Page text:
War Horse is an elegant, epic look at the horrors of World War I.
The opening chapter of Steven Spielberg’s War Horse feels awkward. It’s looking for a tone, a pace, a direction. It plays like a 1950s Disney live-action family drama. It’s not that it’s bad, but it raises the question as to what Spielberg saw in the story, what the appeal was for him. After all, the source material is a 1982 book by Michael Morpurgo; it’s a children’s book about World War I written from the point of view of the horse. Then again, this movie was preceded by a 2007 London stage play which took the book as its basis. That highly successful, Tony Award-winning stage play is currently at Lincoln Center in New York City.
In those first scenes, a colt is born and a farmer named Ted Narracott (Peter Mullan, Tyrannosaur) arrives at a horse auction and outbids his landlord, upping his bid from one guinea to 30 for that colt. It’s not the work horse his wife, Rose, desperately wanted him to acquire, but Ted’s ego got in the way – and his son, Albert (Jeremy Irvine in his feature film debut) is immediately enchanted by the new arrival.
Unfortunately, they needed a plow horse and now they’re in danger of losing their farm. Their current work horse is getting too old to handle the load.
Amid the family farm drama, in which they make an agreement to extend their time to make payments, a nasty storm wipes them clean and forces them to start over. Rose (Emily Watson, Angela’s Ashes) takes her son aside to explain to him why his father drinks; she also clues him into his father’s heroic activities during the Boer War, actions for which he was bestowed a number of honors. While Ted’s a man of considerable pride when it comes to his farm, his deadly duty during the war brings him a sense of shame.
Maybe a better analogy for those opening scenes is that the movie’s like a bucking Bronco waiting to break out of its pen. It takes a while for War Horse to find its way, but once the story moves away from that farm drama preamble, things begin to soar. Not only does the story become much more engaging, but the entire presentation takes on a far greater sense of ambition and purpose.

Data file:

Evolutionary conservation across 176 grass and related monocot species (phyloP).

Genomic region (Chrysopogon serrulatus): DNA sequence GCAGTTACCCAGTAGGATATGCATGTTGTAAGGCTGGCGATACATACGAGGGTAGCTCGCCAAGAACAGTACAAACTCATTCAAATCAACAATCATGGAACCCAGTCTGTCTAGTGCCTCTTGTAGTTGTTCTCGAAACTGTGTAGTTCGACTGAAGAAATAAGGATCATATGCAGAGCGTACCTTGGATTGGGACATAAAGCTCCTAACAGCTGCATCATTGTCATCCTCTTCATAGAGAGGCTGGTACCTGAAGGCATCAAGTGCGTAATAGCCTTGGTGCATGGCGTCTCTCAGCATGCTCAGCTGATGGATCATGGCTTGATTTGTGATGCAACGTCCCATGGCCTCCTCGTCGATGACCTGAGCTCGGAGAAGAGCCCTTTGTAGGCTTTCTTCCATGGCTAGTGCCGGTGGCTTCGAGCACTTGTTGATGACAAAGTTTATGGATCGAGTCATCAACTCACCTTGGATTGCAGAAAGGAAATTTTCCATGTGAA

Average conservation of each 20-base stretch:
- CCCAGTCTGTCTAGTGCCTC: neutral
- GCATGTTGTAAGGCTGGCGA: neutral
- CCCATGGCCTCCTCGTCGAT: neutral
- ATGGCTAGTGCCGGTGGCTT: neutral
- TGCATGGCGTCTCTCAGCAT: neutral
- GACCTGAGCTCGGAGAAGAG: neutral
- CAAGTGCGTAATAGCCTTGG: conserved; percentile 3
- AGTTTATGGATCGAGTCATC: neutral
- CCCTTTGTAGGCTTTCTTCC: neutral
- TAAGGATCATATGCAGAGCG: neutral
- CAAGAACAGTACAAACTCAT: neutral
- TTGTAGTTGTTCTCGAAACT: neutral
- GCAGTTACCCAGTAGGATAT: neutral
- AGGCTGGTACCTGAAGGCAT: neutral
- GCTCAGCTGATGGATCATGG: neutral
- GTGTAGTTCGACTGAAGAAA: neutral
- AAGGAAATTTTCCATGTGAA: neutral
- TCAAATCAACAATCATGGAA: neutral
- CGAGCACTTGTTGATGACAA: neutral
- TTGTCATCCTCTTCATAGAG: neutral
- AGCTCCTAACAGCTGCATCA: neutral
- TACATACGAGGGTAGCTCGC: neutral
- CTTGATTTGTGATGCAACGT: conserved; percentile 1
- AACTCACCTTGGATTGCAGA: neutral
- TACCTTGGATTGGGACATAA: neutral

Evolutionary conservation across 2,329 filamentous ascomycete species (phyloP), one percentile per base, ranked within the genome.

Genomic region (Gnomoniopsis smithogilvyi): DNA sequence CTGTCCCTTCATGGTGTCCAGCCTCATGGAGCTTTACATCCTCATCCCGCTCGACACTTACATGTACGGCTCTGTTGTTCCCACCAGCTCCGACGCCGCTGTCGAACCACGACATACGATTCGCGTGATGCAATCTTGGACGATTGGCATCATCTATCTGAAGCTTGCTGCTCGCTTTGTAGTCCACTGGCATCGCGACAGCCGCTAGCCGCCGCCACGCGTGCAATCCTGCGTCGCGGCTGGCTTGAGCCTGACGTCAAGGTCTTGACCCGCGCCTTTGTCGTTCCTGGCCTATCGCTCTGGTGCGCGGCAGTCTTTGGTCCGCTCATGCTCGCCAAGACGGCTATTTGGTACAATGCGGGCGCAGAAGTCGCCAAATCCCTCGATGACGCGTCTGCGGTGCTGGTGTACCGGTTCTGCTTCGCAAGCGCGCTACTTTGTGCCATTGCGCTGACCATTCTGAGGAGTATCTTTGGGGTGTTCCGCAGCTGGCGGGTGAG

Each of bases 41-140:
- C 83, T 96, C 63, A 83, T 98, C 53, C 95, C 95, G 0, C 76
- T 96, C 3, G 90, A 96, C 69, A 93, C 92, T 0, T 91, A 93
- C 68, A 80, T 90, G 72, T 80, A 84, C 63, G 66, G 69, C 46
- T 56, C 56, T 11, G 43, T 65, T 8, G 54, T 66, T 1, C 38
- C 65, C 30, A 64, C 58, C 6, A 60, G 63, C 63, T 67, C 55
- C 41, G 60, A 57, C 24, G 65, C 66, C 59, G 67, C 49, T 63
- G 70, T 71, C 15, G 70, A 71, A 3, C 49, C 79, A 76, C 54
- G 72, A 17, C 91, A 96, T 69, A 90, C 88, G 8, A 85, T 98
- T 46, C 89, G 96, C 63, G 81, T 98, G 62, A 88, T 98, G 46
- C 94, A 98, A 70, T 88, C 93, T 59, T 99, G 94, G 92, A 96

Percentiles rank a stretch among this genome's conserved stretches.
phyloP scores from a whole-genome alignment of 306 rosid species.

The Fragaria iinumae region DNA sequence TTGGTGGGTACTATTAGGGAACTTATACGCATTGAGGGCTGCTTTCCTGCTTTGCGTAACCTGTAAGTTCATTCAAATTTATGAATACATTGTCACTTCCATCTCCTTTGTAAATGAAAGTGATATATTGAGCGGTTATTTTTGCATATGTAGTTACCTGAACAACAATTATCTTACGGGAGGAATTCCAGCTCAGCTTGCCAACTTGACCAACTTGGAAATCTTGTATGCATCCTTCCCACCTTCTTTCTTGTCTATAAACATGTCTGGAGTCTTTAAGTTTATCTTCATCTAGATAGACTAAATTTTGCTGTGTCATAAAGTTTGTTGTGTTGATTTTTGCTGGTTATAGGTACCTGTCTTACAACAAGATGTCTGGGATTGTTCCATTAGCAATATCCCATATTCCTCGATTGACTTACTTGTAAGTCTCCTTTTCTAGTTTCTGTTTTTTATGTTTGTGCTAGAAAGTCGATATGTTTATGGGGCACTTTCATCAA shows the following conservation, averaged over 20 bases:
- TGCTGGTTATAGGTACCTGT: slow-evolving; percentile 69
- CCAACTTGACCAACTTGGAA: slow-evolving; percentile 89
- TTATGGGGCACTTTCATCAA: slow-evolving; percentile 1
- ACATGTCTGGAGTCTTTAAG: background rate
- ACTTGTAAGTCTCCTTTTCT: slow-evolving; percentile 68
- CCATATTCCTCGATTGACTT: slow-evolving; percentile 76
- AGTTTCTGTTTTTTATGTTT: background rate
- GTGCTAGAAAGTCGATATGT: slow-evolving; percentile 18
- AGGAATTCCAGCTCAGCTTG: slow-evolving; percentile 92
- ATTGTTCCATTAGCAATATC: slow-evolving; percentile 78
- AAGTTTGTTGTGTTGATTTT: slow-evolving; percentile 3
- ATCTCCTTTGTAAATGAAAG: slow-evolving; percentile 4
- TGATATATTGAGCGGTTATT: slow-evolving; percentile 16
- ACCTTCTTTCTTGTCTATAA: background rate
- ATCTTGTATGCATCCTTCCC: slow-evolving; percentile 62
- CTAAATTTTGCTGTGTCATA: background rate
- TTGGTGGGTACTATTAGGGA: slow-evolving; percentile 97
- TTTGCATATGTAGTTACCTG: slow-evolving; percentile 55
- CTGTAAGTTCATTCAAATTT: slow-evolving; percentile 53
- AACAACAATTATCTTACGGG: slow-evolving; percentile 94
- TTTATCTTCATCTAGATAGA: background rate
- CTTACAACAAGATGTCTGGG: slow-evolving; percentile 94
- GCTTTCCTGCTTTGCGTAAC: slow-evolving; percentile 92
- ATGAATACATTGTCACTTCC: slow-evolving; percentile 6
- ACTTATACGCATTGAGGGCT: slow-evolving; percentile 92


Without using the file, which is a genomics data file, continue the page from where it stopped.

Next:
Visually, there are some spectacular scenes framed with an immaculate sense of composition. Thematically, the story examines the crudeness of World War I.
Those elements come to the fore when the imperial valor of British soldiers, gallantly wielding sabers while charging ahead on horseback, are confronted by the enemy line – armed with industrial age weaponry. The honorable Capt. Nicholls (Tom Hiddleston, Midnight in Paris), a British officer who bought Joey from farmer Ted, dies in the battle and Joey’s ownership changes hands once again.
Therein lies the movie’s magic. Considerably beefed up in its portrayal of the horrors of war, and with key characters fleshed out to a more impactful degree, War Horse the movie – by way of the stage – turns into a sweeping, engrossing epic.
Much as the search for one family’s son became the vehicle for experiencing a series of World War II vignettes in Saving Private Ryan, Joey’s travels and changes of ownership become the vehicle for exploring the agony, brutality, and tensions of World War I.
When Spielberg made Schindler’s List, he commented on the opportunity to capture all of those wonderful European faces on film. Watching War Horse, there’s that same sense. While, much like Schindler’s List, the cast is peppered with familiar faces, David Thewlis and Emily Watson among them, many of the key roles are fresh – or at the very least, less familiar – faces.
One of the most engaging of those faces belongs to newcomer Celine Buckens, who plays a precocious farm girl enamored with Joey when he comes into her life. Spielberg knows how to get exceptional performances from child actors and this is one of the best of the best. Her story, along with that of her grandfather (Niels Arestrup, The Diving Bell and the Butterfly), so cut and dry in the original book, takes on a much-needed ambiguity, one that brings the awful contagion of World War I from the highest levels of the front lines to the equally disturbing aspects of property confiscation and personal invasion.